It started with a family trip to Cancun over spring break. I loved, loved, loved those cornrows/hair braids with the beads and shells at the end that kids were getting in the resort “salon.” That episode of Friends when Monica got cornrows hadn’t come out yet but I needed them.
I begged my parents to get them and after what felt like an eternity to me as an 11 year old (but was probably, like, a single day) they let me. On the last day of vacation, I gleefully sat in the chair while a woman pulled my braids too tight. We exchanged a bit of conversation in Spanish but mostly I just pictured how cool I’d look with my beaded braids.
When I returned to school on Monday, the braids were still in. I was in the band, so my first stop every day was to the band hall to drop off my clarinet. As I walked in, three of my friends saw me, stared, and then basically fell through a door laughing at me.
My face heated, and I felt like I couldn’t breathe. All I could think was, I must look so stupid. I ducked into the bathroom, locked the door, and started ripping the braids out. It took so long I skipped my first period class—the first time I ever cut class (sorry Mom). I put my head under the running faucet to get rid of the kinks from the braids, then locked myself in a stall and cried.
I stayed in that stall and skipped second period too, because the boys that laughed at me were in that class and I didn’t want to face them again. I showed up to third period with my hair still wet and my pride still shattered. The shame, which felt both like wearing a too-tight corset and like my guts were catching on fire, didn’t fade.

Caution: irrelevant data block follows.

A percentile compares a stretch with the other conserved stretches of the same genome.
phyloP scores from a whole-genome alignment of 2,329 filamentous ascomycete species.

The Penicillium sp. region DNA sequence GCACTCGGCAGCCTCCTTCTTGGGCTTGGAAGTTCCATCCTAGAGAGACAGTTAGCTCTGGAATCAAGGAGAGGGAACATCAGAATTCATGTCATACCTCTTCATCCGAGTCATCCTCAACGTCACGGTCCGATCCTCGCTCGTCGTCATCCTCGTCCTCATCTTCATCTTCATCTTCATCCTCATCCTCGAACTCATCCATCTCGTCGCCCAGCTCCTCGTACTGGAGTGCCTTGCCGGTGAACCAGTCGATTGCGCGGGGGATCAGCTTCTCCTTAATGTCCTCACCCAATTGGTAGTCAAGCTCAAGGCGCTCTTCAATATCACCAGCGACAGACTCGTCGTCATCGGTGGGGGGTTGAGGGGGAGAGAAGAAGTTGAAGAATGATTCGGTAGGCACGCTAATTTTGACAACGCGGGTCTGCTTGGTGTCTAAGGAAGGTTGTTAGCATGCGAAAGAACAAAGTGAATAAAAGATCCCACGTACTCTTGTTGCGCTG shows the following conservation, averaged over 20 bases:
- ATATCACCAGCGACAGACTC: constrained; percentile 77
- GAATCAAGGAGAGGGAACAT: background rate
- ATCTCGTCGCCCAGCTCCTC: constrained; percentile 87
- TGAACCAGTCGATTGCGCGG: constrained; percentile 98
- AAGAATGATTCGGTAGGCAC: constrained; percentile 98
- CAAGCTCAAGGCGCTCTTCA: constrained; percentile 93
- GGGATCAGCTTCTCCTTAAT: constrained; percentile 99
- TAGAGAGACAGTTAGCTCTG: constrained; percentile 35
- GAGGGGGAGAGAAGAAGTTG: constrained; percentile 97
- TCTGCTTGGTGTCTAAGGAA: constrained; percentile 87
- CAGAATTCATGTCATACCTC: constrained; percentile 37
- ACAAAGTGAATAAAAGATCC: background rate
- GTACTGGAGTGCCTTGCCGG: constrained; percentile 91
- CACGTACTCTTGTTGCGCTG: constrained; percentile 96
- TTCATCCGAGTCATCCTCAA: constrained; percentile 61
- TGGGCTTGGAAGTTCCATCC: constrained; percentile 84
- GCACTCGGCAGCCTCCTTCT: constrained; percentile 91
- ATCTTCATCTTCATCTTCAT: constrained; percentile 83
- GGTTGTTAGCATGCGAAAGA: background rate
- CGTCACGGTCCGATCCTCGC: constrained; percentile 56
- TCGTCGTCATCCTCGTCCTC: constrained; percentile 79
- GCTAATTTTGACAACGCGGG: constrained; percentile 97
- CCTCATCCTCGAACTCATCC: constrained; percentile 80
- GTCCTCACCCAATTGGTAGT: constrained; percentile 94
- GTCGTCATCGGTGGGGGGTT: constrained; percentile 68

I’m sure I had been teased before, and was certainly teased again after. This was sixth grade, when everyone was waking up to puberty and pecking orders. The halcyon days of hanging out with whoever you wanted to because you liked them had been left behind in elementary school, and we all learned to care about who was popular and what it took to be popular. In a word: Conformity.
That spring break hairstyle was one of the last times I did something expressive because it was fun or because I just wanted to. For years. I conformed very quickly after that: Jeans and t-shirts were the standard outfit for girls at my school in the early 2000s? Hair should only be straightened or pulled back? Got it. Check, check, check. I wore some variation on that outfit every day until I was well into college.
There were moments when I did things because I thought they were cool—in 2004, when Avril Lavigne wearing heavy eye make up and a checkered tie was cool I wore something similar to the Homecoming football game (we didn’t have a dance). But I also got teased for that too, and more often than not kept myself “in line” with whatever was as close to “normal” at my school.
At some point, it got boring though. Conformity isn’t all that fun (big surprise) and the older I get the less I want to do things because they’re the least common denominator. I’ve been trying lately to find that little girl again, the one who loved those (admittedly ridiculous and to some extent offensive) braids with the beads; the girl who wore whatever because clothes didn’t matter, having fun did. I’m trying to remember how to do things because I like them, how to be expressive instead of keeping myself “in line.”